Try These: 10 Surprising Food Sources of "Natural" & Artificial Sweeteners

Is Sucralose Safe?

The U.S. Food and Drug Administration (FDA) notes that more than 110 safety studies on sucralose led the organization to approve its use in 1998. That said, even though your body may not absorb calories from sucralose, that doesn't necessarily mean that nothing happens after you consume it.

In fact, 2013 research points out that some parts of sucralose may be metabolized in the digestive tract, which can lead to a variety of health problems. That's why many experts like Kirkpatrick don't recommend their patients use sucralose.

"Officially, sucralose is considered safe by the FDA. However, multiple studies show concern for how sucralose may negatively impact gut microbiota, insulin levels and weight," she says.

Recent mouse studies also link Splenda to gut inflammation in mice with Crohn's disease (an inflammatory bowel disease), notes Kirkpatrick. Of course, these are animal studies, so they're limited in what they can tell us about potential risks in humans.

Kirkpatrick also points to a 2017 study in the Canadian Medical Association Journal that reviewed the data on artificial sweeteners like sucralose and aspartame and concluded that the evidence doesn't prove that these sweeteners can actually help with weight loss. In fact, they may do the opposite. More alarmingly, the researchers point out that regularly eating these sweeteners is associated with an increased risk of high blood pressure, metabolic syndrome, type 2 diabetes and heart problems.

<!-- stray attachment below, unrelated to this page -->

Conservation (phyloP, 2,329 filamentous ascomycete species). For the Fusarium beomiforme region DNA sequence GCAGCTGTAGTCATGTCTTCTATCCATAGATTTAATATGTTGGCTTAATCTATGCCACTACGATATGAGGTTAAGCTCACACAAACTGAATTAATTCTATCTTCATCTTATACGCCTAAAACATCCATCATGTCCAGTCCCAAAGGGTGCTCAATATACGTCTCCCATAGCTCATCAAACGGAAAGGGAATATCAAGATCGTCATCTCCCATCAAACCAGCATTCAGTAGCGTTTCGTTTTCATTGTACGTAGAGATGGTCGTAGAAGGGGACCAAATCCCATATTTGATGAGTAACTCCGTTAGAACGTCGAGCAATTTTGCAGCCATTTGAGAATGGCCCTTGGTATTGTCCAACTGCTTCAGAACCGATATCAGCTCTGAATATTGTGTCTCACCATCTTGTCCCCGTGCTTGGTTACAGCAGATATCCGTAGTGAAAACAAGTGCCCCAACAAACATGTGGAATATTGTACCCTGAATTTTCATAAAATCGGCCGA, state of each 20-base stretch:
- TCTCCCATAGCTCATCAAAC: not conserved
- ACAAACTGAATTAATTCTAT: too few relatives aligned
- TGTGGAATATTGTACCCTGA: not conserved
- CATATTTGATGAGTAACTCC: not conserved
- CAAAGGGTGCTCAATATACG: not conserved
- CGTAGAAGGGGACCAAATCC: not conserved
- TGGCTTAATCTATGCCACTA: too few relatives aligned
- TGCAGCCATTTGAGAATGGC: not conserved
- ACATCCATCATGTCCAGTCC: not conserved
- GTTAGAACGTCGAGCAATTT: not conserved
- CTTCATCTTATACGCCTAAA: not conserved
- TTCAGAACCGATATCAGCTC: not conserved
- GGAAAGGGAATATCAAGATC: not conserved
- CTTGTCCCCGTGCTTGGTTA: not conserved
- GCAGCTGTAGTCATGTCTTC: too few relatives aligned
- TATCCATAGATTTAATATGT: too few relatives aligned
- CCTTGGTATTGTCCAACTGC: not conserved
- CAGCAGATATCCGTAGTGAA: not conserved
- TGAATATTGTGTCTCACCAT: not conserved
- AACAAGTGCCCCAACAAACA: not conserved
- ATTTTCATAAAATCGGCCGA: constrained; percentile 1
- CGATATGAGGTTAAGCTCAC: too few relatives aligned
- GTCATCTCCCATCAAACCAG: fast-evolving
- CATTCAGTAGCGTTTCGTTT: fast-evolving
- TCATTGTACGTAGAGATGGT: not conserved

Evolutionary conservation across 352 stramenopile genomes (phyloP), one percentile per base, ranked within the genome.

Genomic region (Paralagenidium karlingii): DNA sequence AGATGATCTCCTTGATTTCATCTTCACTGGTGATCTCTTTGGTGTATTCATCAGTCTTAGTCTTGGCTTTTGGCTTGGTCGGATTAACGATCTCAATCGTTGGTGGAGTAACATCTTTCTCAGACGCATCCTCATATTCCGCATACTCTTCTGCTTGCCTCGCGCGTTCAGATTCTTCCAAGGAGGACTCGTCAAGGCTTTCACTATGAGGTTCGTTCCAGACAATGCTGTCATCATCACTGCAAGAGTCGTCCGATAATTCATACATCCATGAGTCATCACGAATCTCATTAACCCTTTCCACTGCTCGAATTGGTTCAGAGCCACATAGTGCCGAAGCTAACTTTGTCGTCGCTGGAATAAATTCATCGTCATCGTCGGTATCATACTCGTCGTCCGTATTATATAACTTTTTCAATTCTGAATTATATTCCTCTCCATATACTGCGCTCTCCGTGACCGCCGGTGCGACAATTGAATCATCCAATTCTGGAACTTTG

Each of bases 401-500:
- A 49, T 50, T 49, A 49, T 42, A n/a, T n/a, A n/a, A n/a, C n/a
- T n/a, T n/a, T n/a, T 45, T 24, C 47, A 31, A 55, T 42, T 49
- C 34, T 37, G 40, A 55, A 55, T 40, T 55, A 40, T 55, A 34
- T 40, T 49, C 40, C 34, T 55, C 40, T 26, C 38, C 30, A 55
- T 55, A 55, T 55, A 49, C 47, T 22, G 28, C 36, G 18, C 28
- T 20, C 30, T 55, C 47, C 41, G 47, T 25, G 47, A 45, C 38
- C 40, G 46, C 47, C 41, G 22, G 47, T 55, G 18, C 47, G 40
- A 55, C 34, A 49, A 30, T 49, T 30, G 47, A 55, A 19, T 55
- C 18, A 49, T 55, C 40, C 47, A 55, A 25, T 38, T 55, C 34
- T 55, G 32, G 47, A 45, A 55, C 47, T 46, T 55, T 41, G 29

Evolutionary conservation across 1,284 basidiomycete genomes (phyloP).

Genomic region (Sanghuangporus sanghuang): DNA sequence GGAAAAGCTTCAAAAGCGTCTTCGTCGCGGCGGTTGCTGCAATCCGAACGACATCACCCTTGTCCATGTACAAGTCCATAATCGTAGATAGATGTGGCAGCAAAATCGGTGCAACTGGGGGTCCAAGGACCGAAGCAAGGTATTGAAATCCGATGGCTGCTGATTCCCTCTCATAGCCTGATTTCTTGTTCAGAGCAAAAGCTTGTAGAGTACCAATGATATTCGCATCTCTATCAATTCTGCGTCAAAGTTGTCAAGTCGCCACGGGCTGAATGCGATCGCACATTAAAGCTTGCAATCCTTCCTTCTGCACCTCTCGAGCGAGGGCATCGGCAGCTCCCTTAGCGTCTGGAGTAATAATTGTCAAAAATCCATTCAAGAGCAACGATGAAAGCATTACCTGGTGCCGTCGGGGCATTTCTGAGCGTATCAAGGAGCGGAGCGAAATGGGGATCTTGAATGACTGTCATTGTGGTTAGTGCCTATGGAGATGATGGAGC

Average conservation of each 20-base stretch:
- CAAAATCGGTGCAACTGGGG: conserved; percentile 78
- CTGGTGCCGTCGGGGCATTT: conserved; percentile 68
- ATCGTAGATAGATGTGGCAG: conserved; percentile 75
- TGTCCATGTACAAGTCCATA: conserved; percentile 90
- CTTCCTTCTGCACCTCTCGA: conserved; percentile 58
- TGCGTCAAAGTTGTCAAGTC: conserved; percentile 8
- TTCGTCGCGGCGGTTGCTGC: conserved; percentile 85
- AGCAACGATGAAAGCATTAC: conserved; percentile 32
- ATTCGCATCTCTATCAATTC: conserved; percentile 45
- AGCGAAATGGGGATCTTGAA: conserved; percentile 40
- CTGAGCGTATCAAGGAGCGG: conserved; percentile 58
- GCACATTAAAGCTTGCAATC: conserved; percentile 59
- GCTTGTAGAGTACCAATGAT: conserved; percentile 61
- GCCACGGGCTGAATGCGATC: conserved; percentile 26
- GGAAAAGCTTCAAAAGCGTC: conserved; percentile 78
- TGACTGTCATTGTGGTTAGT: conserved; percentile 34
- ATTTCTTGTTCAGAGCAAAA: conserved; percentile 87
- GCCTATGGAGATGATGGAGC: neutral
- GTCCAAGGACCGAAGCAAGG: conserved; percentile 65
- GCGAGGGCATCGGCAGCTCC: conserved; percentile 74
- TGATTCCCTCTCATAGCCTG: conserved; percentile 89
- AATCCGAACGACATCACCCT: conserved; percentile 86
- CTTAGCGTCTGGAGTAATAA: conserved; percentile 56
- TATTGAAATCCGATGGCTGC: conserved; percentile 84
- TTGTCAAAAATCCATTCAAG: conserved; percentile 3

Certainly, the International Sweeteners Association disagrees with the conclusion of that study, stating that the data relied on—from observational cohort studies—aren't a reliable way to assess risk of health outcomes. It's important to speak with your doctor about what's right for you.

Read More: Do Artificial Sweeteners Make You Hungrier?

Does Sucralose Help Tame a Sweet Tooth?

People also switch to noncaloric sweeteners to reduce their desire for the sweet stuff, but that belief doesn't make sense, Kirkpatrick says.

"Sucralose is excessively sweeter than regular sugar and will continue to deliver that sweet sensation to the tongue," she says. "I often tell patients that swapping any artificial sweetener for the real stuff is like cutting a cigarette habit by taking on cigars instead," she says.

A better alternative when you're craving sweets is to choose sweet-tasting fruits and vegetables (starchy picks like sweet potatoes), which deliver a gentle sweetness with vitamins, minerals and digestion-slowing fiber, she says.

Other ways to keep your sweet tooth in check? Gradually reduce the amount of sweetened foods you eat. If you normally buy flavored yogurt with added sugar, start stirring in some plain yogurt to cut the sweetness. If you put ketchup on everything, consider going for mustard instead or using it less often. Try these 6 swaps to slash added sugar from your diet.

Watch: 5 Tasty Tricks to Make Clean-Eating Desserts Without Added Sugar